addition to his work with DPF serves as a member of the board of directors for
the National Coalition to Abolish the Death Penalty. In this Q&A session, Mike sheds some
light on why our system of capital punishment moves as slowly as it does, what
the real social costs of that system are, and what more effective alternatives
might look like.
death penalty was held unconstitutional in 1972 in what is known as the Furman
decision (Furman v. Georgia).
The court held that imposition of the death penalty at that time was “cruel and
unusual” and compared it to being struck by lightning. The justices felt
that it was used in an arbitrary and capricious manner and that there were
implications of racism in its application.
1976, in Gregg v. Georgia,
the death penalty was reinstated by virtue of a number of safeguards that were
built into the law, the intention of which was to correct the problems found in
Furman. These safeguards included the requirement of a bifurcated trial,
the first to determine guilt or innocence and the second, if guilt was
determined, to decide the punishment. In a capital case with what became
known as “special circumstances,” or aggravating factors, the choice was then
between life in prison with no chance of parole or death.
as the courts said, “death is different,” it required additional protections
for the accused, all of which cost a great deal of money: provision of expert
witnesses, requirement that two competent attorneys represent the defendant,
special security, etc. And in the case of a guilty verdict and a death
sentence, the court required that a series of appeals be available to the
convicted person, first through the state and then through the federal courts.
the problem is that criminals spend too much time on death row, that is simply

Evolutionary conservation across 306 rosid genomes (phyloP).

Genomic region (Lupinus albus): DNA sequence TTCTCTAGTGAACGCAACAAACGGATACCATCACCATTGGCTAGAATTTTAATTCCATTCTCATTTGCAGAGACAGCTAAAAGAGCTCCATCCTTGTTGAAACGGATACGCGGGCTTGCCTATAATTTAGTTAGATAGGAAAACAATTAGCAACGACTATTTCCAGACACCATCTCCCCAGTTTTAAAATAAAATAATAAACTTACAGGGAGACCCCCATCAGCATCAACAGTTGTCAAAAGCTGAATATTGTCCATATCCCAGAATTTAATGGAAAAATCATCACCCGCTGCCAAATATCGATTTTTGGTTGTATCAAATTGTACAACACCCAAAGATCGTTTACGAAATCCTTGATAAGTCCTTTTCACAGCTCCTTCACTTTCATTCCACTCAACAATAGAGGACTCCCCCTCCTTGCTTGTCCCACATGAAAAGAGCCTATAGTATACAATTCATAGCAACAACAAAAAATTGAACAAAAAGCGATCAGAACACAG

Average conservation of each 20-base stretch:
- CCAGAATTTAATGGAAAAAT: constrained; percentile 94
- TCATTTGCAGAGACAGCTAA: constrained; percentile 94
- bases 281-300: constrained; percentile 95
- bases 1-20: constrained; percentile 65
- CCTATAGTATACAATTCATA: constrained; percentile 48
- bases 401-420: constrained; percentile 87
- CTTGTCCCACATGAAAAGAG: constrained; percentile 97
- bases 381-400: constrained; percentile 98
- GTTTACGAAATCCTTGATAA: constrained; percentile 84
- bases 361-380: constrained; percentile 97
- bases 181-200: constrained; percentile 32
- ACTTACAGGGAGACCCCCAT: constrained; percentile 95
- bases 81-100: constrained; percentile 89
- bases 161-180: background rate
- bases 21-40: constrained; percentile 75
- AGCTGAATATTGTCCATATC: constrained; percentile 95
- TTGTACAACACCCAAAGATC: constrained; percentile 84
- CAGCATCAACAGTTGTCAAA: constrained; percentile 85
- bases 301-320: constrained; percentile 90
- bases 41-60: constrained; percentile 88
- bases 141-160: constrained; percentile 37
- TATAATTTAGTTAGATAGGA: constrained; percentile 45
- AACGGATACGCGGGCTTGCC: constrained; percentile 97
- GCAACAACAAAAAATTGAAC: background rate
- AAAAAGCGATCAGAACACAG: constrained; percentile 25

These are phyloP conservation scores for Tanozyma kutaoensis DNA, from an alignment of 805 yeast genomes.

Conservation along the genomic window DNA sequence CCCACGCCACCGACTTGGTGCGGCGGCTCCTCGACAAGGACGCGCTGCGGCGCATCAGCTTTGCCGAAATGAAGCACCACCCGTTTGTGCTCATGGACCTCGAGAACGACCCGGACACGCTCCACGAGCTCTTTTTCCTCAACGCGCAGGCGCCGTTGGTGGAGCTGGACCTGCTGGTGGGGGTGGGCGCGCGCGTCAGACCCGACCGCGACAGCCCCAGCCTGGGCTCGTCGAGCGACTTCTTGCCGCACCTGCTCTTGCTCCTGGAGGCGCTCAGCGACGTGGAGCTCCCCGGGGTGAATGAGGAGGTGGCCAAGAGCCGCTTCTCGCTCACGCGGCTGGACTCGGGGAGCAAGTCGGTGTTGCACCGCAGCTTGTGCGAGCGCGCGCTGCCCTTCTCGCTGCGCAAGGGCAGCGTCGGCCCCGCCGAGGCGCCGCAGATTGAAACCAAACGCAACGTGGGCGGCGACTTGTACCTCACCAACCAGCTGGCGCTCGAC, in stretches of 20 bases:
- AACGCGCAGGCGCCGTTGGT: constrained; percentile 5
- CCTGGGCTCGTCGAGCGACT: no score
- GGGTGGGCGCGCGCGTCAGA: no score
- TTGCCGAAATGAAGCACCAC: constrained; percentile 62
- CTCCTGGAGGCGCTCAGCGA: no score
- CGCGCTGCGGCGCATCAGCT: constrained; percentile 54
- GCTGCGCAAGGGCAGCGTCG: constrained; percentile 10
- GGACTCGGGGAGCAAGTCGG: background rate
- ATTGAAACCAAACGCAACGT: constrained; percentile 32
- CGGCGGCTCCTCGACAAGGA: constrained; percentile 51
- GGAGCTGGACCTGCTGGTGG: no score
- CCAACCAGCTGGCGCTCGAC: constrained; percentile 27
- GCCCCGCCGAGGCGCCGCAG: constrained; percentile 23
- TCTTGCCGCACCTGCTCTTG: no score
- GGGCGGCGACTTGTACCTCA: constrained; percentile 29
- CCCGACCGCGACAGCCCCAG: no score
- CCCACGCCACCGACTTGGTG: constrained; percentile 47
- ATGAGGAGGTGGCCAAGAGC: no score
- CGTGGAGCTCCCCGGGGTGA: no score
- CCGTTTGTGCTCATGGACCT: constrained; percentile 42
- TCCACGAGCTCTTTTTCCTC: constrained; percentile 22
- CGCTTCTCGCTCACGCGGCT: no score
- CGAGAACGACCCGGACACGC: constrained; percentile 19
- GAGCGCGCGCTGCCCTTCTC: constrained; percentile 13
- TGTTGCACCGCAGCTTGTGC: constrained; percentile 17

the way it has worked out in order for the system to meet our constitutional
standards. What the appeals process has exposed is the too-often slipshod
manner by which people are sentenced to death and the hideous number of
wrongful convictions that occur. In order to speed up the process we
would not only have to spend much more money, we would also run an increased
risk of executing the innocent.
my view, many of those who commit murder are capable of being rehabilitated and
returned to society after they have demonstrated remorse, worked to earn money
that can be used to compensate victim’s family members (or a victim’s fund),
and worked to improve themselves and show an ability to be a productive and
law-abiding member of society. For that reason, I believe there should be
a series of graduated sentences for a capital crime and during the period of
incarceration, the convicted should be given opportunities to better him or
herself. Sentences then could begin with something like a requirement of
at least 25 years before being considered for parole, perhaps 40 years for
others, depending on the circumstances of the crime, and that life without